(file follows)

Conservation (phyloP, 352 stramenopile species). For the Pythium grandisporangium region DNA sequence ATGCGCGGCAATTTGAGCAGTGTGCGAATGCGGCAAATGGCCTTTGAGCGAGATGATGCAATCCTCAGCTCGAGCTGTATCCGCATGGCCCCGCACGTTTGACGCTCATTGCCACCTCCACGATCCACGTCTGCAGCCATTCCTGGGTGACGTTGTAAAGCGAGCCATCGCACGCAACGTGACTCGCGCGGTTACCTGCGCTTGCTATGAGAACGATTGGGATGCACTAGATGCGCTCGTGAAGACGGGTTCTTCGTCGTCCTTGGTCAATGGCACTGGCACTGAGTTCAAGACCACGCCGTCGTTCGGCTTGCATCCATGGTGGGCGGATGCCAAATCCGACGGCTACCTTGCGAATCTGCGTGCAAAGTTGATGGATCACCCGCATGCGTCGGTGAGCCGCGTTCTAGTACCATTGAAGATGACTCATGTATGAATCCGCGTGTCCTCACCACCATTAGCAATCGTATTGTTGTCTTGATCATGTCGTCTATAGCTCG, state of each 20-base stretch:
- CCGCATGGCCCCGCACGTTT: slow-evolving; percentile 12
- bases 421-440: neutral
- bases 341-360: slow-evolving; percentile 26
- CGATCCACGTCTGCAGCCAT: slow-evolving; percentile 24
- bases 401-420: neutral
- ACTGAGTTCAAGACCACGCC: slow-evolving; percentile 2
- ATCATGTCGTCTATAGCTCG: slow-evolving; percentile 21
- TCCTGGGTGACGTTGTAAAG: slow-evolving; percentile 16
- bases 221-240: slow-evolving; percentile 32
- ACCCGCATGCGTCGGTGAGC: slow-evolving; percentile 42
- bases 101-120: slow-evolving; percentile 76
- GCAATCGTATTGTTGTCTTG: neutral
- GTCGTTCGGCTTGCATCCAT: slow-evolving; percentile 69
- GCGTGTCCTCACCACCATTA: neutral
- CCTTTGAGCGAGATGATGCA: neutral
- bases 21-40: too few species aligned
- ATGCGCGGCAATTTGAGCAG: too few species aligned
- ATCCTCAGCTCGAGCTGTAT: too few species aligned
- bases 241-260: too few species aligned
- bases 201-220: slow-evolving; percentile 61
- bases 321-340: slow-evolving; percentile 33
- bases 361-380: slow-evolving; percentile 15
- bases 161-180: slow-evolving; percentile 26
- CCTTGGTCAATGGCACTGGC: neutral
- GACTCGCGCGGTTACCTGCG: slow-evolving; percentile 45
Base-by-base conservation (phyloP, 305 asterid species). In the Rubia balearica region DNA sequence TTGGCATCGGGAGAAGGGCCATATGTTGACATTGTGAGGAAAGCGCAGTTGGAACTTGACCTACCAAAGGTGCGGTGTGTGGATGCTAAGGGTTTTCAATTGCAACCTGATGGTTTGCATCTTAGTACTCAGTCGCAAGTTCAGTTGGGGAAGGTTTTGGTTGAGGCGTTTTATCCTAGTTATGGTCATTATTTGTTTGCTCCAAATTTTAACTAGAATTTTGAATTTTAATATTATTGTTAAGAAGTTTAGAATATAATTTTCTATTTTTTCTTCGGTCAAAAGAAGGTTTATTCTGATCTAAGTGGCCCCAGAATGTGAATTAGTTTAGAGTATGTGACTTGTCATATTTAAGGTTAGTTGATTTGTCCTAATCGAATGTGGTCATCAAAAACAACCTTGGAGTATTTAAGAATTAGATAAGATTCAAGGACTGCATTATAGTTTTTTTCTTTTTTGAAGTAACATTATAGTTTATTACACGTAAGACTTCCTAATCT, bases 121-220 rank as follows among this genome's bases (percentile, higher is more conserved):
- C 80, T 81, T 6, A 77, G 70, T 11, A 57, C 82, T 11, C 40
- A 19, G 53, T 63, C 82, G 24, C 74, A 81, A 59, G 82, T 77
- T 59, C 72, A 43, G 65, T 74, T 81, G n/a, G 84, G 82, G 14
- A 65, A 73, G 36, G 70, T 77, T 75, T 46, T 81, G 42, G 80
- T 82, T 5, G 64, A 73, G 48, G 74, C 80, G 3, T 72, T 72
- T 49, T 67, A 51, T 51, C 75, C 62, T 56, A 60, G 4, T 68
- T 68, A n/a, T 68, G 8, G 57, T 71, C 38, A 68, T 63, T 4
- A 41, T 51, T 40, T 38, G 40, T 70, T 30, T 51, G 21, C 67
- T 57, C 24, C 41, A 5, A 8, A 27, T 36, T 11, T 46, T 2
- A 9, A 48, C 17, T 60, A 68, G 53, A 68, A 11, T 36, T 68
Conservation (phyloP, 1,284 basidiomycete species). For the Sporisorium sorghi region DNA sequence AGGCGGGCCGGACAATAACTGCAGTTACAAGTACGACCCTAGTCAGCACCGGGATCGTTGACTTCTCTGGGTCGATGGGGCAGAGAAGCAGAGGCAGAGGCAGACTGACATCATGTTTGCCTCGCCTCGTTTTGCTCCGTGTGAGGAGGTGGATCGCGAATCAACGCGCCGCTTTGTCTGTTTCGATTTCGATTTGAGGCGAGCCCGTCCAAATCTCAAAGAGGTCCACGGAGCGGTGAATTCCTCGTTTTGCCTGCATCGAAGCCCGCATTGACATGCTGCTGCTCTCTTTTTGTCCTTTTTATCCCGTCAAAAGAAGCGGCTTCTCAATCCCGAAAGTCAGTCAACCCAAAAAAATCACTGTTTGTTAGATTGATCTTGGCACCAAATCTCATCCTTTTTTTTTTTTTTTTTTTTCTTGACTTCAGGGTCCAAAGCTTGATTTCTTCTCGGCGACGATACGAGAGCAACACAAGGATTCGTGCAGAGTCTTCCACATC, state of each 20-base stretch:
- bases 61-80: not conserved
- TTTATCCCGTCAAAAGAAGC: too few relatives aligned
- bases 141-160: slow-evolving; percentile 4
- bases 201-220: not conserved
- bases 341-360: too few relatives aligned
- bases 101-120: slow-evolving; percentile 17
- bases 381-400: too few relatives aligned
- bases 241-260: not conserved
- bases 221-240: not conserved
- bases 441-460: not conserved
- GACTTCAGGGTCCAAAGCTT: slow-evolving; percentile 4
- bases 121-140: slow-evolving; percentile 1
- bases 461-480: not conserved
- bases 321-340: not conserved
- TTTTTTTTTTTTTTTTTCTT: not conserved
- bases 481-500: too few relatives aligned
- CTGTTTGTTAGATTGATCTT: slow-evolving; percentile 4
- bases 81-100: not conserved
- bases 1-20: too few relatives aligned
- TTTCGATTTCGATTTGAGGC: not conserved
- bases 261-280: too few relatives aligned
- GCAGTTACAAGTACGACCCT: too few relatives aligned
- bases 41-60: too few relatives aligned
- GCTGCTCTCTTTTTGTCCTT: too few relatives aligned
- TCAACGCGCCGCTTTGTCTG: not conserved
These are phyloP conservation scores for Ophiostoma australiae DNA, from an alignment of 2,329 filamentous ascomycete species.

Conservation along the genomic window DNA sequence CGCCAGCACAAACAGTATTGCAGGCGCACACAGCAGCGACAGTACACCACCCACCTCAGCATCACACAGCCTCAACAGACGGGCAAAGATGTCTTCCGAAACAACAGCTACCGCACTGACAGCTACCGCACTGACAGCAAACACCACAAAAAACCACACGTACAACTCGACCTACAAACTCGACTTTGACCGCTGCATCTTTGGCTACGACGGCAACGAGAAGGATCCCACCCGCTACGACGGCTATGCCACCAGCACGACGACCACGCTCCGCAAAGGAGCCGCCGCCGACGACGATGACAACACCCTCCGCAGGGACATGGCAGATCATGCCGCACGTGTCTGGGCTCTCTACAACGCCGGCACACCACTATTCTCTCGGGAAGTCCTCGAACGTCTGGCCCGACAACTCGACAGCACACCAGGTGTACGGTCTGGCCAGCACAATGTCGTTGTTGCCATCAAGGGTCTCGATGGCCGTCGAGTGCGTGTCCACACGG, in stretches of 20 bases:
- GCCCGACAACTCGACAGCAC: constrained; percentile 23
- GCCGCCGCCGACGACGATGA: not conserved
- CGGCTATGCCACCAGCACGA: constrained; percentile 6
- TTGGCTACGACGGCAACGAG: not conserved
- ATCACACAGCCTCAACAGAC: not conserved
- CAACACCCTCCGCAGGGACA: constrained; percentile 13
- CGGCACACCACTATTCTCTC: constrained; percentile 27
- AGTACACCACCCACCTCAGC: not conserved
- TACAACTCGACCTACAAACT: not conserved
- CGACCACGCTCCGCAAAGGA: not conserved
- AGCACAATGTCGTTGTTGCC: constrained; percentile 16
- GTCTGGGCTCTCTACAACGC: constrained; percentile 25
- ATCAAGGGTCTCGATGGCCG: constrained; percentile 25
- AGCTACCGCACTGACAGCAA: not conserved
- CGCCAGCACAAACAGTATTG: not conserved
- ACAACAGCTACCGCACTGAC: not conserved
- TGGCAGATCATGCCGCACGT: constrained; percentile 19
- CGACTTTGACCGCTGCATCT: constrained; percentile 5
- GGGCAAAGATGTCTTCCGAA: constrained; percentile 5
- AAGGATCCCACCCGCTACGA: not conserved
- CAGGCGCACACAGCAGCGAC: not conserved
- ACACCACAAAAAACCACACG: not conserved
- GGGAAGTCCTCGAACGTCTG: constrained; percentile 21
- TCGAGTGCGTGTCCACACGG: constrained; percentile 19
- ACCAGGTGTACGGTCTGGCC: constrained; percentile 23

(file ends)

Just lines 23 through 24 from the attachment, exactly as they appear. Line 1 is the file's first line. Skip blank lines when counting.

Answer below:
- bases 361-380: slow-evolving; percentile 15
- bases 161-180: slow-evolving; percentile 26